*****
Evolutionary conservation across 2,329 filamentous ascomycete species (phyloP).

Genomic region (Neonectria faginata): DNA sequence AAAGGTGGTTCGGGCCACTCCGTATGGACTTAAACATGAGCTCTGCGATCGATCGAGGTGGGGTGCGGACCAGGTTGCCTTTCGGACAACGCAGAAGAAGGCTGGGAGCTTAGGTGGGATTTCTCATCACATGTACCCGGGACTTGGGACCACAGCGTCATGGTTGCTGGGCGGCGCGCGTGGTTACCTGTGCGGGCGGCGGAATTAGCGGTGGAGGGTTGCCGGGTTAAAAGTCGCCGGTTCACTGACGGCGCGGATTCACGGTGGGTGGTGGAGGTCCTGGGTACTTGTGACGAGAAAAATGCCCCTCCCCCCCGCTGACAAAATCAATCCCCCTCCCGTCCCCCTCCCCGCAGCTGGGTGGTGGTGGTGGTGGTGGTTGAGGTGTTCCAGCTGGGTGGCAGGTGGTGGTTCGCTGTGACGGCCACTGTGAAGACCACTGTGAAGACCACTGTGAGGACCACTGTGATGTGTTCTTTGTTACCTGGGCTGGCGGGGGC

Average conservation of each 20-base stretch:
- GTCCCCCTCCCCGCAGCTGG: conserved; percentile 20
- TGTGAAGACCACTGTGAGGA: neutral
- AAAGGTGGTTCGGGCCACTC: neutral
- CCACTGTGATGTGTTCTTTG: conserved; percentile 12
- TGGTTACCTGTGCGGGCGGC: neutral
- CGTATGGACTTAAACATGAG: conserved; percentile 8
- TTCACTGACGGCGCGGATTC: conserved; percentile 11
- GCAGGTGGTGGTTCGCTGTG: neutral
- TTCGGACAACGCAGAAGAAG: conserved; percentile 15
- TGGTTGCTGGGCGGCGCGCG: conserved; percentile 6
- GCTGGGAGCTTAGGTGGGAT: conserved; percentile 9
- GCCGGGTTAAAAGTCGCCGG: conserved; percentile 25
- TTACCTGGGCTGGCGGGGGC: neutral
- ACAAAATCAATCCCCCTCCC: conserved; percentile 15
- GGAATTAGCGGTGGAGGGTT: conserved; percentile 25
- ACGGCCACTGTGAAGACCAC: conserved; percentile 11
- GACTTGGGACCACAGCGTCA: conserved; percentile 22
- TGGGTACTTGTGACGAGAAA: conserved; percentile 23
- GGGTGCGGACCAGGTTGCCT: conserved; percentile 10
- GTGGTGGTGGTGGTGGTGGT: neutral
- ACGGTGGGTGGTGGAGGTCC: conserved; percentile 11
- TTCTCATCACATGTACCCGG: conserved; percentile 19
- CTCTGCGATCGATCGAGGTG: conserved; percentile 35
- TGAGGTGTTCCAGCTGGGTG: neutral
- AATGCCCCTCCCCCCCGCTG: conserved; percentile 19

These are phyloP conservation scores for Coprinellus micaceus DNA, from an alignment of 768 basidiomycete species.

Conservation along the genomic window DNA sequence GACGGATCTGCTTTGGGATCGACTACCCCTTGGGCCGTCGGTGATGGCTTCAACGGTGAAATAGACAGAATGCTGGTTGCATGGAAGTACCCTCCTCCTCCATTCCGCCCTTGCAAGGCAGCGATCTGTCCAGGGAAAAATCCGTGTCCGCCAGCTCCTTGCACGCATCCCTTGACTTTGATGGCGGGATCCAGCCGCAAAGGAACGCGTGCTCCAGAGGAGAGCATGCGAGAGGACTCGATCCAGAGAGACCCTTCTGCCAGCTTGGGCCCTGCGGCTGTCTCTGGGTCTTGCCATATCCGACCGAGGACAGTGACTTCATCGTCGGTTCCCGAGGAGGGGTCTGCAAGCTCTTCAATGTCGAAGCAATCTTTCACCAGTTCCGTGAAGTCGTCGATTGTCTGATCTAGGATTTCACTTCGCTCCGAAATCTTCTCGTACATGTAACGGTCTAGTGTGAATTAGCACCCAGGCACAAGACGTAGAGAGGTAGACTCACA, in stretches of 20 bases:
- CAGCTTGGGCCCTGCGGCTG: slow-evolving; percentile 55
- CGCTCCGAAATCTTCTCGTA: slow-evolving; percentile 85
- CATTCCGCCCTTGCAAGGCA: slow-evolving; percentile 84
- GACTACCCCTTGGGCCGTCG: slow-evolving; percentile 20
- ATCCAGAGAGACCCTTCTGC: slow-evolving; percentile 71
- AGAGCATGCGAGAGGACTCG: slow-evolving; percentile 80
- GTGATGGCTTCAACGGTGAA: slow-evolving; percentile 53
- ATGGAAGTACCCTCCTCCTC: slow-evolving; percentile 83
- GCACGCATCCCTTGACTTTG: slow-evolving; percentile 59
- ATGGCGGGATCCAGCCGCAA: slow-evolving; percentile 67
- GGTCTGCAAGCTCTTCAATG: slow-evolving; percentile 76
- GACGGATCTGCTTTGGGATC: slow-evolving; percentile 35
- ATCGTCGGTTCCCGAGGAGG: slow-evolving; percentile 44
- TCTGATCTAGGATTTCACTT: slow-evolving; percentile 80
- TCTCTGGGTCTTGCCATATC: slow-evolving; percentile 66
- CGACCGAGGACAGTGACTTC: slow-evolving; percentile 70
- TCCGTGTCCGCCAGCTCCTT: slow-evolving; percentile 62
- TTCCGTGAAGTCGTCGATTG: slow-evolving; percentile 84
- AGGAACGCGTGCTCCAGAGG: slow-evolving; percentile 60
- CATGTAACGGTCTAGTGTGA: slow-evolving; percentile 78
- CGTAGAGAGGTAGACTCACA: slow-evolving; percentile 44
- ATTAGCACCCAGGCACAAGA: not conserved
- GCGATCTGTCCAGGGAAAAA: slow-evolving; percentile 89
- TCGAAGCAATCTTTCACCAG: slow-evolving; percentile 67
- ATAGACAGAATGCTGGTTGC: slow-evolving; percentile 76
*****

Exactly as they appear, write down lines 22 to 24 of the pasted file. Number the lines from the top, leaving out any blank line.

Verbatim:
- GGGTGCGGACCAGGTTGCCT: conserved; percentile 10
- GTGGTGGTGGTGGTGGTGGT: neutral
- ACGGTGGGTGGTGGAGGTCC: conserved; percentile 11